Pheasant, Quail hunting opens Nov. 3
Hot, dry weather reduced the number of pheasant and quail chicks that hatched in much of Utah this year.
Mix in development along the Wasatch Front, and farming practices across Utah that are different from the hey-day of pheasant hunting in the state, and it looks like this season will be fair at best.
But that's not expected to keep almost 16,000 hunters from participating in one of Utah's most popular upland game hunts. And for those who find areas with good habitat, the thrill of ring-necked rooster pheasants exploding out of the brush under their feet is something they'll still experience this fall.
A good place to look for ring-necked pheasants is northern Utah. More than 50,000 acres of private land in northern Utah is now open to sportsmen through the Division of Wildlife Resource's Walk-In Access program.
For more information about the program, please visit www.wildlife.utah.gov/walkinaccess.
The following are pheasant hunting prospects for each of the DWR's five regions.
In Cache and Rich counties pheasant populations appear stable and very similar to last year. In Box Elder county the dry spring resulted in reduced pheasant production, but healthy, isolated pockets of pheasants are still found throughout the county.
DWR personnel at the Farmington Bay, Ogden Bay and Salt Creek waterfowl management areas report pheasant brood sizes and the number of broods are down from 2006. Upland habitat conditions across most of these areas are stressed because of the dry summer. The marsh vegetation is in good condition, however. Pheasant hunters should expect to find success similar to what they found last year, but not as good as the success found in 2004 and 2005.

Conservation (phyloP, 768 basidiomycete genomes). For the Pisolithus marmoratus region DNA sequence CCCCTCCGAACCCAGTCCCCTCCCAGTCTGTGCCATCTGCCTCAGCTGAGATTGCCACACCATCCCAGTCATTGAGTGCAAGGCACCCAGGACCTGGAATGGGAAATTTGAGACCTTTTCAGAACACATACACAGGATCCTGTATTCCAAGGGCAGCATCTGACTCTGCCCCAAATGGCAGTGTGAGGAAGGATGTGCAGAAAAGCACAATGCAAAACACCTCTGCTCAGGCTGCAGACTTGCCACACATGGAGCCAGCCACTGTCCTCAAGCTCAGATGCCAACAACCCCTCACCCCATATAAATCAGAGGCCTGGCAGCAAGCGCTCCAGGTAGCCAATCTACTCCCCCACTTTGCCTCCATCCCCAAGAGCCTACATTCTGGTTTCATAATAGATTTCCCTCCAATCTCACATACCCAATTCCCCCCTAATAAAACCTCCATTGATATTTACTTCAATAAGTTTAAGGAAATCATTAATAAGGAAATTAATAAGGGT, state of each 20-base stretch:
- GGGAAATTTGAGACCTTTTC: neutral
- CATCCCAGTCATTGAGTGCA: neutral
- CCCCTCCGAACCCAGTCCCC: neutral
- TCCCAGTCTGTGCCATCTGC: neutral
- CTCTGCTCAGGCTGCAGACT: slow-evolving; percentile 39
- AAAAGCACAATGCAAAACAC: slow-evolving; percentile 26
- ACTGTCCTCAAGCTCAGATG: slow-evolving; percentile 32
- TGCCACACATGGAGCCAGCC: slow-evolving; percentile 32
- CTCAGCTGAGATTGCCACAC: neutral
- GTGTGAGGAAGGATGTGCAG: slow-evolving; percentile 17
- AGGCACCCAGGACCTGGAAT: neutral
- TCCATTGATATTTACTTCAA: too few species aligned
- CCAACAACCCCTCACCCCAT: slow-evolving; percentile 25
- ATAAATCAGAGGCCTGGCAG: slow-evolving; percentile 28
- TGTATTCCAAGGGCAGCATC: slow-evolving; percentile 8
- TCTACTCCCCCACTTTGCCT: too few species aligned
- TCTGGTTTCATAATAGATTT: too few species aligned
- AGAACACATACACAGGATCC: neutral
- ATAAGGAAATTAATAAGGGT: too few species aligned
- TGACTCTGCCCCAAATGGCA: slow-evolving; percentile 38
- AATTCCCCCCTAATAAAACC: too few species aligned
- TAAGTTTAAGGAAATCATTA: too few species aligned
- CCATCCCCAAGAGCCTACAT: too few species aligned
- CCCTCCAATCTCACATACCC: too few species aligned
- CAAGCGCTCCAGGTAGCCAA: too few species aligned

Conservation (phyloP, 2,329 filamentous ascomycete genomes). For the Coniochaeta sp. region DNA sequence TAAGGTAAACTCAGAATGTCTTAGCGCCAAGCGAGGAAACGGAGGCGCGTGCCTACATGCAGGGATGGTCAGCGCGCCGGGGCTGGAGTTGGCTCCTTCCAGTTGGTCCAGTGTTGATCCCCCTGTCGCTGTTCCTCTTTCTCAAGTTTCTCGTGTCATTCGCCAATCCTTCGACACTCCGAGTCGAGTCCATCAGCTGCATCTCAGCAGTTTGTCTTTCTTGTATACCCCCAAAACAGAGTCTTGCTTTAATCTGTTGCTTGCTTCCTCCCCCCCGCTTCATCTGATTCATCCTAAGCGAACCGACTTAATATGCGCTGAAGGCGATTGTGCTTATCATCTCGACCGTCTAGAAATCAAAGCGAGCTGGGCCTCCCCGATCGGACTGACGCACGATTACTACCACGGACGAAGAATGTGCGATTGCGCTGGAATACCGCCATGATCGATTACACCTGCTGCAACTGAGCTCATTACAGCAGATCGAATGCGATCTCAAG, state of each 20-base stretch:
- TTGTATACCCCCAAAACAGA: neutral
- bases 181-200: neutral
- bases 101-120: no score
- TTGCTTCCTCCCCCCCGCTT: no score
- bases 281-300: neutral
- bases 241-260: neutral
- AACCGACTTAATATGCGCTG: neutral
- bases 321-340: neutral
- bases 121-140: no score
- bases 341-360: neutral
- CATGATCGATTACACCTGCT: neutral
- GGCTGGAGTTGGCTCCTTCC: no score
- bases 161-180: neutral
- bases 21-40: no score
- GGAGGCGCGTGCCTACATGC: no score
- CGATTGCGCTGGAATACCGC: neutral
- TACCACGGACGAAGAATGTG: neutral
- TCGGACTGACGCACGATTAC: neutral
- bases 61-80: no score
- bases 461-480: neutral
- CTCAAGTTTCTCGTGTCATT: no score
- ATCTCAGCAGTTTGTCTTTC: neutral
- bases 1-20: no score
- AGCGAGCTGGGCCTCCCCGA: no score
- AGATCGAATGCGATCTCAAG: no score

In the central region pheasant populations are similar to last year in the southern part of the region. Agricultural lands and marsh areas around Utah Lake and the Great Salt Lake harbor some birds. Please remember that written permission is required to hunt agricultural lands. Limited public hunting is available on the Utah Lake Wetland Preserve and the Powell Slough Wildlife Management Area.
In the West Desert, pheasant hunting is marginal at best. Agricultural lands in the area do harbor some birds. There is also limited public hunting on the Walt Fitzgerald and Carr Fork wildlife management areas.
In the northeast pheasant populations remain low and spotty throughout the region's agricultural areas.
In the southeastern region of the state populations are significantly lower than past years. Small grain production is almost non-existent in the region, and the farming practices don't favor pheasant populations. Hunting will be poor.
In the sourthern region a fair number of pheasants are available on the DWR's wildlife management areas. Several broods were seen near Clear Lake and Redmond this summer. A few pheasant broods were also seen in the Millard and Sevier county areas.
If one is looking for quail hunting here is the lowdown on that kind of sport.
In the central region most of the quail habitat is along the Wasatch Front where hunting is very limited, if not restricted all together. Caution should be used when hunting in the foothills above the housing areas.Please take note where city limit boundaries are to avoid illegal shooting. The quail populations are stable, and hunters should find as many birds as last year.
In the northeastern region although limited in distribution, California quail populations are in good shape throughout the brushy areas associated with agricultural fields.
In the southeastern region small populations can be found along riparian (streamside) areas in Emery and Carbon counties. Hunting will be slow.
In the southern region several quail broods have been observed in areas in Millard County, but not as many as in past years. Some birds have also been observed on DWR wildlife management areas in Sevier County. Quail populations on the Beaver Dam Slope in southwestern Utah have had poor to no recruitment. Some adults have been observed, but populations appear to be down significantly in the area. This can be attributed to a combination of fires in 2006 and a dry spring.
For more information, call the nearest Division of Wildlife Resources office or the DWR's Salt Lake City office at (801) 538-4700.